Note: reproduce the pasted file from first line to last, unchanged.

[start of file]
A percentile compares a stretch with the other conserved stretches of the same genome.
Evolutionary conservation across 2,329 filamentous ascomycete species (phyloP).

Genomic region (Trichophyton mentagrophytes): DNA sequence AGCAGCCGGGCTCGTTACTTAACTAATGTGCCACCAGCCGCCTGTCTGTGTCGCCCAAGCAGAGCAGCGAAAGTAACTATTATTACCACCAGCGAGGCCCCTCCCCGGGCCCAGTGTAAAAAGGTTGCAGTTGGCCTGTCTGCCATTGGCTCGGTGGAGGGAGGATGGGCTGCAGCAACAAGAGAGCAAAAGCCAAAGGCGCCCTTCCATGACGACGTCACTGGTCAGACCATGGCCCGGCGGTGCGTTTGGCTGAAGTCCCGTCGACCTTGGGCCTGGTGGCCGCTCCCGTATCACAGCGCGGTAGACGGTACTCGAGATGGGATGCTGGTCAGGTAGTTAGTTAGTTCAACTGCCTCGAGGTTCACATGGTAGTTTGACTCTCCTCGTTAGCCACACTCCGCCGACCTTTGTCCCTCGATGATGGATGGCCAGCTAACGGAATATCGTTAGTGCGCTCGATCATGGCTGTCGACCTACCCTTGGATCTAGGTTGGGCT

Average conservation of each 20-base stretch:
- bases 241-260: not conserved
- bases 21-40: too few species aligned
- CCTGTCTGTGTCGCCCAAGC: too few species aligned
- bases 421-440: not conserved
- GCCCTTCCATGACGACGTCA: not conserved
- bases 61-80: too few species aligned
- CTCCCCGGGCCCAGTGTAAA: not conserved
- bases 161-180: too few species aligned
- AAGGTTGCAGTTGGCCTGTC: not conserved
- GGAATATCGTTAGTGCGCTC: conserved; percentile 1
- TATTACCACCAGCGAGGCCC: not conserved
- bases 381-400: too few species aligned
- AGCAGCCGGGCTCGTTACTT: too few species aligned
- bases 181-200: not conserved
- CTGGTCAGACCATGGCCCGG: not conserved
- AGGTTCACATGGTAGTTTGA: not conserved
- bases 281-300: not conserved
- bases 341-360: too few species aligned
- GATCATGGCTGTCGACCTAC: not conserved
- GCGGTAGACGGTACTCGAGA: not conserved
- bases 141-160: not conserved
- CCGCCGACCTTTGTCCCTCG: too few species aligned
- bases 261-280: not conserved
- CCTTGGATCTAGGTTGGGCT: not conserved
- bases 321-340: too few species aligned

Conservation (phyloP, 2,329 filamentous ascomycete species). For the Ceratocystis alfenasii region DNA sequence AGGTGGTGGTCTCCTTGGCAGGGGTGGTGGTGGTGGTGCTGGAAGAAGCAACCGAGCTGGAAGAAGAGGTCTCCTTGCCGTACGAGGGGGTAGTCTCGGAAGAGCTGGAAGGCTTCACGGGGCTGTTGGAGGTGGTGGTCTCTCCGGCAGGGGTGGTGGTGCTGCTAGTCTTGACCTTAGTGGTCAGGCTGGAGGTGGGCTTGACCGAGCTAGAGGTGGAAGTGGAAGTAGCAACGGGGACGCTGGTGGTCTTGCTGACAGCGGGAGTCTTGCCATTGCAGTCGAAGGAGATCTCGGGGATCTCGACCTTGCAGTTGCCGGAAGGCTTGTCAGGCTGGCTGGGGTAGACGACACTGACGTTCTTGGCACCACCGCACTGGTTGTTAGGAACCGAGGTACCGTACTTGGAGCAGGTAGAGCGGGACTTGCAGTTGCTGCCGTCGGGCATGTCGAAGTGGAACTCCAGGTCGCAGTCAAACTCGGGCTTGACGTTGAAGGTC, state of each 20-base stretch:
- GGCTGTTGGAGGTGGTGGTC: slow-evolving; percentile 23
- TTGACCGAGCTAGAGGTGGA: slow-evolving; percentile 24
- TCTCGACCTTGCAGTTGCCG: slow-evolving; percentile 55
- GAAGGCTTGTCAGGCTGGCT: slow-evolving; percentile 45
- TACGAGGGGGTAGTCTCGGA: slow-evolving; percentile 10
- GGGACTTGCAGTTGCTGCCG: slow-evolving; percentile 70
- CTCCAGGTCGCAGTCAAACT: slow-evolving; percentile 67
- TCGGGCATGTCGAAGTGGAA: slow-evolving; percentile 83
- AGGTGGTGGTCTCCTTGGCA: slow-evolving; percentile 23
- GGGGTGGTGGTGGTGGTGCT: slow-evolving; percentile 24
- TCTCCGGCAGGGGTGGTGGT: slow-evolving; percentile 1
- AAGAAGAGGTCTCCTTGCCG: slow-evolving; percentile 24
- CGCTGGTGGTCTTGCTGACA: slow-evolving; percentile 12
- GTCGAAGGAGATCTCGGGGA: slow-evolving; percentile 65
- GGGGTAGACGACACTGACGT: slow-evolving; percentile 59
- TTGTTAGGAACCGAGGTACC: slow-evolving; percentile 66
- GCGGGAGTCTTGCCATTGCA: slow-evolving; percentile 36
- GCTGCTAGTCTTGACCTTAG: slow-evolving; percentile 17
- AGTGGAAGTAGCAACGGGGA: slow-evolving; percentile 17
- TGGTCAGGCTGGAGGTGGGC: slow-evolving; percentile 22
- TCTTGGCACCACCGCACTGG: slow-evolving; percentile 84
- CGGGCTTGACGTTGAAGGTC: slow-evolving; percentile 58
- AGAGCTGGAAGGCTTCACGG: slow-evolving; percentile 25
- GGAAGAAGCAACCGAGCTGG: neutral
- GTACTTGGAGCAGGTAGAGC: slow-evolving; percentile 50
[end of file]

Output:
A percentile compares a stretch with the other conserved stretches of the same genome.
Evolutionary conservation across 2,329 filamentous ascomycete species (phyloP).

Genomic region (Trichophyton mentagrophytes): DNA sequence AGCAGCCGGGCTCGTTACTTAACTAATGTGCCACCAGCCGCCTGTCTGTGTCGCCCAAGCAGAGCAGCGAAAGTAACTATTATTACCACCAGCGAGGCCCCTCCCCGGGCCCAGTGTAAAAAGGTTGCAGTTGGCCTGTCTGCCATTGGCTCGGTGGAGGGAGGATGGGCTGCAGCAACAAGAGAGCAAAAGCCAAAGGCGCCCTTCCATGACGACGTCACTGGTCAGACCATGGCCCGGCGGTGCGTTTGGCTGAAGTCCCGTCGACCTTGGGCCTGGTGGCCGCTCCCGTATCACAGCGCGGTAGACGGTACTCGAGATGGGATGCTGGTCAGGTAGTTAGTTAGTTCAACTGCCTCGAGGTTCACATGGTAGTTTGACTCTCCTCGTTAGCCACACTCCGCCGACCTTTGTCCCTCGATGATGGATGGCCAGCTAACGGAATATCGTTAGTGCGCTCGATCATGGCTGTCGACCTACCCTTGGATCTAGGTTGGGCT

Average conservation of each 20-base stretch:
- bases 241-260: not conserved
- bases 21-40: too few species aligned
- CCTGTCTGTGTCGCCCAAGC: too few species aligned
- bases 421-440: not conserved
- GCCCTTCCATGACGACGTCA: not conserved
- bases 61-80: too few species aligned
- CTCCCCGGGCCCAGTGTAAA: not conserved
- bases 161-180: too few species aligned
- AAGGTTGCAGTTGGCCTGTC: not conserved
- GGAATATCGTTAGTGCGCTC: conserved; percentile 1
- TATTACCACCAGCGAGGCCC: not conserved
- bases 381-400: too few species aligned
- AGCAGCCGGGCTCGTTACTT: too few species aligned
- bases 181-200: not conserved
- CTGGTCAGACCATGGCCCGG: not conserved
- AGGTTCACATGGTAGTTTGA: not conserved
- bases 281-300: not conserved
- bases 341-360: too few species aligned
- GATCATGGCTGTCGACCTAC: not conserved
- GCGGTAGACGGTACTCGAGA: not conserved
- bases 141-160: not conserved
- CCGCCGACCTTTGTCCCTCG: too few species aligned
- bases 261-280: not conserved
- CCTTGGATCTAGGTTGGGCT: not conserved
- bases 321-340: too few species aligned

Conservation (phyloP, 2,329 filamentous ascomycete species). For the Ceratocystis alfenasii region DNA sequence AGGTGGTGGTCTCCTTGGCAGGGGTGGTGGTGGTGGTGCTGGAAGAAGCAACCGAGCTGGAAGAAGAGGTCTCCTTGCCGTACGAGGGGGTAGTCTCGGAAGAGCTGGAAGGCTTCACGGGGCTGTTGGAGGTGGTGGTCTCTCCGGCAGGGGTGGTGGTGCTGCTAGTCTTGACCTTAGTGGTCAGGCTGGAGGTGGGCTTGACCGAGCTAGAGGTGGAAGTGGAAGTAGCAACGGGGACGCTGGTGGTCTTGCTGACAGCGGGAGTCTTGCCATTGCAGTCGAAGGAGATCTCGGGGATCTCGACCTTGCAGTTGCCGGAAGGCTTGTCAGGCTGGCTGGGGTAGACGACACTGACGTTCTTGGCACCACCGCACTGGTTGTTAGGAACCGAGGTACCGTACTTGGAGCAGGTAGAGCGGGACTTGCAGTTGCTGCCGTCGGGCATGTCGAAGTGGAACTCCAGGTCGCAGTCAAACTCGGGCTTGACGTTGAAGGTC, state of each 20-base stretch:
- GGCTGTTGGAGGTGGTGGTC: slow-evolving; percentile 23
- TTGACCGAGCTAGAGGTGGA: slow-evolving; percentile 24
- TCTCGACCTTGCAGTTGCCG: slow-evolving; percentile 55
- GAAGGCTTGTCAGGCTGGCT: slow-evolving; percentile 45
- TACGAGGGGGTAGTCTCGGA: slow-evolving; percentile 10
- GGGACTTGCAGTTGCTGCCG: slow-evolving; percentile 70
- CTCCAGGTCGCAGTCAAACT: slow-evolving; percentile 67
- TCGGGCATGTCGAAGTGGAA: slow-evolving; percentile 83
- AGGTGGTGGTCTCCTTGGCA: slow-evolving; percentile 23
- GGGGTGGTGGTGGTGGTGCT: slow-evolving; percentile 24
- TCTCCGGCAGGGGTGGTGGT: slow-evolving; percentile 1
- AAGAAGAGGTCTCCTTGCCG: slow-evolving; percentile 24
- CGCTGGTGGTCTTGCTGACA: slow-evolving; percentile 12
- GTCGAAGGAGATCTCGGGGA: slow-evolving; percentile 65
- GGGGTAGACGACACTGACGT: slow-evolving; percentile 59
- TTGTTAGGAACCGAGGTACC: slow-evolving; percentile 66
- GCGGGAGTCTTGCCATTGCA: slow-evolving; percentile 36
- GCTGCTAGTCTTGACCTTAG: slow-evolving; percentile 17
- AGTGGAAGTAGCAACGGGGA: slow-evolving; percentile 17
- TGGTCAGGCTGGAGGTGGGC: slow-evolving; percentile 22
- TCTTGGCACCACCGCACTGG: slow-evolving; percentile 84
- CGGGCTTGACGTTGAAGGTC: slow-evolving; percentile 58
- AGAGCTGGAAGGCTTCACGG: slow-evolving; percentile 25
- GGAAGAAGCAACCGAGCTGG: neutral
- GTACTTGGAGCAGGTAGAGC: slow-evolving; percentile 50